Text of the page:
Mindfulness, Psychoeducation Effective Treatments for Working Memory in Adult ADHD
Mindfulness and psychoeducation interventions may be effective neuropsychotherapeutic approaches for regulating ADHD-related brain dysfunction in adults.
Mindfulness and psychoeducation interventions may be effective neuropsychotherapeutic approaches for regulating attention-deficit/hyperactivity disorder (ADHD)-related brain dysfunction in adults, especially regarding working memory, according to research published in Behaviour Research and Therapy.
Researchers stated that, “this is the first study that could show that mindfulness meditation influences brain regions associated with impaired working memory function and inattention in adults with ADHD.”
Impairments in working memory are a definitive trait of ADHD in adulthood, affecting patients' daily lives, decision making, and information storing. Current research supports mindfulness as a means of supporting attention and emotion regulation in patients with ADHD, as well as enhancing quality of life by strengthening brain function in regions believed to be associated with these deficits (the prefrontal cortex, parietal brain areas, and basal ganglia).
Researchers compared the effects of mindfulness treatment (MAP) with the effect of an active control treatment, psychoeducation (PE), which has previously shown to be an effective means of reducing ADHD symptoms. Two weeks prior to the treatment, participants were self-rated and observer rated using the Conners Adult ADHD Rating Scales (CAARS) to measure symptom severity, and each person underwent structural and functional magnetic resonance imaging (fMRI). As the participants performed a one-back letter task, fMRIs were acquired to assess working memory. After 8 weeks of treatment, CAARS scores and fMRI tests were recorded.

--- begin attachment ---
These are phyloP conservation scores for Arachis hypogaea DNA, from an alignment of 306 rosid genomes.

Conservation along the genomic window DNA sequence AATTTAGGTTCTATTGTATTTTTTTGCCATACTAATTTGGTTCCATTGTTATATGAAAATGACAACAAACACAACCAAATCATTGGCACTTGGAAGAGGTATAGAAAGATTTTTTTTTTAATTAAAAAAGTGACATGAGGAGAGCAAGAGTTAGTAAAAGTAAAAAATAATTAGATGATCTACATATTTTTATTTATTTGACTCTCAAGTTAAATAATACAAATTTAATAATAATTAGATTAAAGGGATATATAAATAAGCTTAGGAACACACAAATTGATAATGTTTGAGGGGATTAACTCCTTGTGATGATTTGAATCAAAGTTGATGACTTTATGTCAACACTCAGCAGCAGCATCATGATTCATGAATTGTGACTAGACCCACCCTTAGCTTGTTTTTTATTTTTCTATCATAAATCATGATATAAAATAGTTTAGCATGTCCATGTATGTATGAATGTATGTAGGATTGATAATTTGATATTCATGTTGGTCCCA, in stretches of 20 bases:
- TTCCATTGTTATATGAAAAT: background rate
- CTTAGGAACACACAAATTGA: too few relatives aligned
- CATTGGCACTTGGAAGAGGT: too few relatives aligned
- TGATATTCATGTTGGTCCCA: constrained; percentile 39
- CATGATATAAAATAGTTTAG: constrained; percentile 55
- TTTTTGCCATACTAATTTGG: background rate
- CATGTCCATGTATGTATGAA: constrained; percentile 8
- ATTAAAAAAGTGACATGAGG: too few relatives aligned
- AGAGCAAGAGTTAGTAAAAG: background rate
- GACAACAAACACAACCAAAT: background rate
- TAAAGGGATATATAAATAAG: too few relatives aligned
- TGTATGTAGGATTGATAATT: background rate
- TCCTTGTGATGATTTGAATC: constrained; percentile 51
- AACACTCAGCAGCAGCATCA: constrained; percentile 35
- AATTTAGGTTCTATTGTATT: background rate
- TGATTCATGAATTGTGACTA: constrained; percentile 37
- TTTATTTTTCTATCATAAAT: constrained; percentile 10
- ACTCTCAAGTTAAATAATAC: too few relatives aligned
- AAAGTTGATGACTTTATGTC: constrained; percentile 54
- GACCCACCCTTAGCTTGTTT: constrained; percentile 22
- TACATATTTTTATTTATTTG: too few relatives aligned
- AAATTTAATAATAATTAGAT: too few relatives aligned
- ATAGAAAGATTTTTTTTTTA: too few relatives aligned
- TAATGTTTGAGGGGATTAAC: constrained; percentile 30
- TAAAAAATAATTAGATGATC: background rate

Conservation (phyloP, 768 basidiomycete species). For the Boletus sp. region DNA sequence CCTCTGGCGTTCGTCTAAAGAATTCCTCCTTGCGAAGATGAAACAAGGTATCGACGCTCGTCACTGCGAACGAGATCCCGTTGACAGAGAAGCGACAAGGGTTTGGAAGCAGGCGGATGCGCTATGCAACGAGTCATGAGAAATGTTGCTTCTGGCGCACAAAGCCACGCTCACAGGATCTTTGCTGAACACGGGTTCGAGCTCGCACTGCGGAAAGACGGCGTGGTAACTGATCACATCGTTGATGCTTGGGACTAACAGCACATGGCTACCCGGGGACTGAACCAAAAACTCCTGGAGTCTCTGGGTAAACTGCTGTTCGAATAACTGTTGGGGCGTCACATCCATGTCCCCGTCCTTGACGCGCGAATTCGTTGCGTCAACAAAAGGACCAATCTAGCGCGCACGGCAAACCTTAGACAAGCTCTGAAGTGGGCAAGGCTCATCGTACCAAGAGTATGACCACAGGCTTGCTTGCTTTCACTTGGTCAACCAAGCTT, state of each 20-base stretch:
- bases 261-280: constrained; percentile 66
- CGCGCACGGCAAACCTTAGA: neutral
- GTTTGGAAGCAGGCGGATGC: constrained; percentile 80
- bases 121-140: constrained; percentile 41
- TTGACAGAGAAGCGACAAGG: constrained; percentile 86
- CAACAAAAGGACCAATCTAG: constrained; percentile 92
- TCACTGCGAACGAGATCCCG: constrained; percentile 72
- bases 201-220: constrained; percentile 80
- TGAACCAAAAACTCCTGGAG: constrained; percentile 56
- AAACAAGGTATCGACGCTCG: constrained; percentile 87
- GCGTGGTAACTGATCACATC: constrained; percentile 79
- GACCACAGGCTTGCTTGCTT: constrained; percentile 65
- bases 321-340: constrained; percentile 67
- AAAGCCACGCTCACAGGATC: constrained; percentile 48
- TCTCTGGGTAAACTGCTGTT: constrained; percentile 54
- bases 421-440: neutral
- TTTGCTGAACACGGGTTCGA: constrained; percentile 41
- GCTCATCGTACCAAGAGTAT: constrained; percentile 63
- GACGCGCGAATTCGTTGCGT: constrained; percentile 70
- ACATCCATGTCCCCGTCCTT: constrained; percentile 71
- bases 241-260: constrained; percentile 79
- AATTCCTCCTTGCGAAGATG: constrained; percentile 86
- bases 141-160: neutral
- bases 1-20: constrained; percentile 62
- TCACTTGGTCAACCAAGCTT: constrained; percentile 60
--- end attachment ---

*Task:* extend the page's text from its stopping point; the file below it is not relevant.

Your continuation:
The researchers found no significant difference between the MAP and PE group participants across any demographic variables, ADHD symptoms or subtypes, comorbidity, or medication. Before treatment, the MAP participants had 54.55% target-correct responses and those in the PE group had 50.85% target-correct responses. After treatment, the MAP group had 62.35% target-correct responses and the PE group had 57.45% target-correct responses.
MAP was not superior compared with PE in improving working memory function. Results indicated a significantly higher activation in the right parietal lobe for target-correct responses across groups. In the MAP group, there was a task-related significant increase in brain activation in the bilateral inferior parietal lobule after intervention and a higher neural activation in parts of the basal ganglia associated with self-rated inattention and memory problems. In the MAP group, a decrease in the score on the observer-rated CAARS scale in “hyperactivity/restlessness” was associated with stronger activation in the bilateral medial prefrontal cortex and the bilateral posterior cingulate cortex. However, both groups improved on task performance.
Limitations of the study included a short time frame, small sample size, use of exploratory analyses, and that the changes in neurobiologic activation among MAP group participants could show changes in brain function not yet affecting behavior. Additionally, the study did not include a control group without ADHD, although researchers recommend the inclusion of such a group in future studies.
The results of the study point to effective alternatives to psychopharmacologic treatments with methylphenidate for patients who experience nonresponse, contraindications, or adverse events, or for patients who prefer nonpsychopharmacologic treatments.
“Given the current findings, it can be hypothesized that, in the short term, PE and MAP are equally effective in improving working memory function in ADHD,” the researchers concluded.
Bachmann K, Lam AP, Sörös P, et al. Effects of mindfulness and psychoeducation on working memory in adult ADHD: a randomised, controlled fMRI study. Behav Res Ther. 2018;106:47-56.